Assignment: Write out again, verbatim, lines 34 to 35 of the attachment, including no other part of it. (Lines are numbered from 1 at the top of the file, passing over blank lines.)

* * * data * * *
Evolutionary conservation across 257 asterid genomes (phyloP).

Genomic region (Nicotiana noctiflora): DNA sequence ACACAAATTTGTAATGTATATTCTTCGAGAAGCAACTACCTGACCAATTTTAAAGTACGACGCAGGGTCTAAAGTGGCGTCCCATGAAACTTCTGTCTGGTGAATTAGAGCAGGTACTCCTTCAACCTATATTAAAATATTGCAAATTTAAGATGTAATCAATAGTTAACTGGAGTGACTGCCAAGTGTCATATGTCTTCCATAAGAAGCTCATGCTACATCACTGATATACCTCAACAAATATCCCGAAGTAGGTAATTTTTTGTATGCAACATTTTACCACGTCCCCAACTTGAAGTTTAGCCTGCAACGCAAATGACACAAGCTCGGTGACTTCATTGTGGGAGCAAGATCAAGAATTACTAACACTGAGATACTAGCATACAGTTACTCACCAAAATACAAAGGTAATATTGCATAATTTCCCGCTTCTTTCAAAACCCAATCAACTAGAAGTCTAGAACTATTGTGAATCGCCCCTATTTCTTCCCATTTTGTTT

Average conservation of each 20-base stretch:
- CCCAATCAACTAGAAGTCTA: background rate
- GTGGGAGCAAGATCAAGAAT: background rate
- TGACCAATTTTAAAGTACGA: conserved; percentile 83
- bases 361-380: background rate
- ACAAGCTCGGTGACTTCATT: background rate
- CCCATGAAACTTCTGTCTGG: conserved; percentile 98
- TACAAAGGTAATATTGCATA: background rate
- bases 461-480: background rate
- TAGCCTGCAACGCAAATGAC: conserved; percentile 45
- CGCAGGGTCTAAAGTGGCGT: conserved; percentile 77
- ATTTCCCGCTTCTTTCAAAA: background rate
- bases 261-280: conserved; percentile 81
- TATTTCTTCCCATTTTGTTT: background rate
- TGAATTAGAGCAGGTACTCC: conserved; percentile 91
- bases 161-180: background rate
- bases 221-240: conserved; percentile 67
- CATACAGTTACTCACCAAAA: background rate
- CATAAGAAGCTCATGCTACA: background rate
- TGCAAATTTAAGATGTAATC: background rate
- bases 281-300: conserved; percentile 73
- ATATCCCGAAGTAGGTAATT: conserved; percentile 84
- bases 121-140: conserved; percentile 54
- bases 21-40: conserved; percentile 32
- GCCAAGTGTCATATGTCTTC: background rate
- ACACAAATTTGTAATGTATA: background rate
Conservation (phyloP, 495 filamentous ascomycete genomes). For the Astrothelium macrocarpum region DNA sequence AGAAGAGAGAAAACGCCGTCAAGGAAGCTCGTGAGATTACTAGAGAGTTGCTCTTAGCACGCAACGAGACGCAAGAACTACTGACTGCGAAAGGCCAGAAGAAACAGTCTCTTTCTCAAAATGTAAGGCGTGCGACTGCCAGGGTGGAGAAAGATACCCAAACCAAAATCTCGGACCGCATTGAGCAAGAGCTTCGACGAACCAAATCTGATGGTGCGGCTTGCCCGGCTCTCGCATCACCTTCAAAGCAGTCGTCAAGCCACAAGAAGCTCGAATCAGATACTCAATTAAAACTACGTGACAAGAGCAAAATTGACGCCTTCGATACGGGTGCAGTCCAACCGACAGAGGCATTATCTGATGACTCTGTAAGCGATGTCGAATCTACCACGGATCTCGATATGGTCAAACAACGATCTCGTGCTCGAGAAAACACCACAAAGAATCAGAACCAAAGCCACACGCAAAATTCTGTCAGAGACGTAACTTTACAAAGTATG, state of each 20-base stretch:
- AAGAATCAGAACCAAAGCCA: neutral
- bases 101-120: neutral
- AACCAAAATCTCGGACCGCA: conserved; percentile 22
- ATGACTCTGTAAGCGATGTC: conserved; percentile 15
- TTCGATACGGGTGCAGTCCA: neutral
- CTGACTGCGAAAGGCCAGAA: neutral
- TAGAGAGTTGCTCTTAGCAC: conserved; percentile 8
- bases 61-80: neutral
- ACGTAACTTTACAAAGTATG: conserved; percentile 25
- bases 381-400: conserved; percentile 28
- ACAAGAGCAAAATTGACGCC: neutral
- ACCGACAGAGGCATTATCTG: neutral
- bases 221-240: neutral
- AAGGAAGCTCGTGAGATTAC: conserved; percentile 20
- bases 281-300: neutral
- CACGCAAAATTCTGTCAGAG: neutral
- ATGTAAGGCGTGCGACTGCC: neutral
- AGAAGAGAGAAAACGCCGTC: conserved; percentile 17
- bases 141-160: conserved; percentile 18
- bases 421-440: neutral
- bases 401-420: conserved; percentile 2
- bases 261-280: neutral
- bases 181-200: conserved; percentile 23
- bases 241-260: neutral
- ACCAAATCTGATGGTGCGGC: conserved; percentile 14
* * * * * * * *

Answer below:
- TTCGATACGGGTGCAGTCCA: neutral
- CTGACTGCGAAAGGCCAGAA: neutral